A good example was the Chinese scholar known in the West as Confucius, who taught by citing examples to a small group of loyal and dedicated students. They reciprocated by drawing on their conversations for practical examples that could create a legacy on his behalf—forming a canon that Kissinger describes as “something akin to China’s Bible and its Constitution combined.” Whereas in the Western world “balance-of-power diplomacy was less a choice than an inevitability,” and “no religion retained sufficient authority to sustain universality,” for China foreign contacts did not form “on the basis of equality.”
Kissinger’s reflections about the Western and Chinese concepts of strategy lead him to posit a stark distinction, one in which “the Chinese ideal stressed subtlety, indirection, and the patient accumulation of relative advantage,” while “the Western tradition prized the decisive clash of forces.” It is a good way for Kissinger to prepare the reader for a dualistic approach to two vast philosophical and military traditions, which he begins by summarizing the key differences between the Chinese players of the board game weiqi (the Japanese go) and those favoring the contrasting game of chess. While chess is about the clash of forces, about “decisive battle” and the goal of “total victory,” all of which depend on the full deployment of all the pieces of the board, weiqi is a game of relative gain, of long-range encirclement, which starts with an empty board and only ends when it “is filled by partially interlocking areas of strength.”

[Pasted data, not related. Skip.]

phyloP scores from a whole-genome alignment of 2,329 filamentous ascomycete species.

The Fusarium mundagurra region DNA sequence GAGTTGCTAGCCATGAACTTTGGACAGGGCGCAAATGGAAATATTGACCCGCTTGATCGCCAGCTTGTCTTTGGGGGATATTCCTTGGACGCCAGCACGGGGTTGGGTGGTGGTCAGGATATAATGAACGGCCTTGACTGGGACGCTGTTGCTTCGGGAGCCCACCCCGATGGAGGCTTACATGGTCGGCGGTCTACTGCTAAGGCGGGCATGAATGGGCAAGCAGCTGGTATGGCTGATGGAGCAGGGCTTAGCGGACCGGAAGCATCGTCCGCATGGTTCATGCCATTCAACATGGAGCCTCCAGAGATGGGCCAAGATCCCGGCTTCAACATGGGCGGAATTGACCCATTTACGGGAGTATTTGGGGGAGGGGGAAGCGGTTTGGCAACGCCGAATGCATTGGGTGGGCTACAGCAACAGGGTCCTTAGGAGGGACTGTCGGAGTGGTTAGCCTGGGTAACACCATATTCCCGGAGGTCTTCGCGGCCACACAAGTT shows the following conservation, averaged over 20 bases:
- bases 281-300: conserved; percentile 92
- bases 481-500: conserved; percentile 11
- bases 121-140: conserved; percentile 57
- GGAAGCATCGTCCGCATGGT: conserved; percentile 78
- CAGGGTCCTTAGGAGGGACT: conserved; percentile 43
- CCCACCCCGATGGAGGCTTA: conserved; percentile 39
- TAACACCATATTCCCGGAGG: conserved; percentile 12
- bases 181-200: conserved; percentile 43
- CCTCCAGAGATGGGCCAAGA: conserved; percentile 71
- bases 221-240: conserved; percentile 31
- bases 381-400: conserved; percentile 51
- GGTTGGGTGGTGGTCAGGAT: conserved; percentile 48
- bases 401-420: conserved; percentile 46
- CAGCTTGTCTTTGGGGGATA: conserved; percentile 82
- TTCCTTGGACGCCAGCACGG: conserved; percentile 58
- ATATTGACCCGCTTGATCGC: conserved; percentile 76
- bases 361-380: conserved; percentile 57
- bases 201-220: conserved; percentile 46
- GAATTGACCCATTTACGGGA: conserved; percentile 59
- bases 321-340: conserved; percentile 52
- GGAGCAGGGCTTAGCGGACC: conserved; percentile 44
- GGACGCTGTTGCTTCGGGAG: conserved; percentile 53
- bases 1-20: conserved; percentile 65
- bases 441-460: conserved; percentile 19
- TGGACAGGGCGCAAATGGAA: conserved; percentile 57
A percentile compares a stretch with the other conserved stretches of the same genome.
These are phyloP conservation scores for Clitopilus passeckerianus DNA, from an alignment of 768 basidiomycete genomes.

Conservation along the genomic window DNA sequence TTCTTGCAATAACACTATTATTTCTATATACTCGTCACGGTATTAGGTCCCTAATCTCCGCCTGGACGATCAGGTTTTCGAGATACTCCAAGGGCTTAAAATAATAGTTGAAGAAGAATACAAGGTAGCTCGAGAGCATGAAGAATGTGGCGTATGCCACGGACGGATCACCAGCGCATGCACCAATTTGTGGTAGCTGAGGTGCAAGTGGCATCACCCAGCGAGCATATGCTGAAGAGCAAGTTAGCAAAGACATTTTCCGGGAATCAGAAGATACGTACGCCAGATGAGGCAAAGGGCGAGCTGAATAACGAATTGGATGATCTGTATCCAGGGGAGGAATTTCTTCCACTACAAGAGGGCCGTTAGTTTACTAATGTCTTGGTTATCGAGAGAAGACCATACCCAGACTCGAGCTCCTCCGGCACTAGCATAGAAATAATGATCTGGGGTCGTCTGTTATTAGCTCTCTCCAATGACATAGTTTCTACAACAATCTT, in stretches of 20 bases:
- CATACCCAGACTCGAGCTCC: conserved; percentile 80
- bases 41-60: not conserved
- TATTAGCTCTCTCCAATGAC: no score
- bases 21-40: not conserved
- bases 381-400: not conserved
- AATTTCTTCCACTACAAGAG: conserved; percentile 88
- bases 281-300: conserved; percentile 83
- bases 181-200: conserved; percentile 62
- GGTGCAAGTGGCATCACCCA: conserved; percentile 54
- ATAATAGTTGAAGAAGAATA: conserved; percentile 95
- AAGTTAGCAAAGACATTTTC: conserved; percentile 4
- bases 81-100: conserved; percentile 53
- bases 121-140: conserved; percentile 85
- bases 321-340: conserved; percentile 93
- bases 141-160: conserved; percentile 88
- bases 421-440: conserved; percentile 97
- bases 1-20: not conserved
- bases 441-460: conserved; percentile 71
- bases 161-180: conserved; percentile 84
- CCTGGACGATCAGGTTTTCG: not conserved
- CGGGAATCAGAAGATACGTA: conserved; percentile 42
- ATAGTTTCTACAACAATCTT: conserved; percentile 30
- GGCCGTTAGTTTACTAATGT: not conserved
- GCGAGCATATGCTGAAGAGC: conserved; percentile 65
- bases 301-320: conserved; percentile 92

Teachers and practitioners of grand strategy have studied these contrasts between the two for many centuries. The principles of weiqi are echoed in the haunting text known as The Art of War, by a certain Master Sun, writing around the same time as Confucius. Kissinger quotes Sun at some length, drawing especially on his insights into the concepts of “indirect attack” and “psychological combat.” (“One could argue,” says Kissinger, “that the disregard of [Master Sun’s] precepts was importantly responsible for America’s frustration in its recent Asian wars.”) As the talented translator of classical Chinese John Minford renders one of the maxims by Master Sun quoted by Kissinger:
Ultimate excellence lies
Not in winning
But in defeating the enemy
Without ever fighting.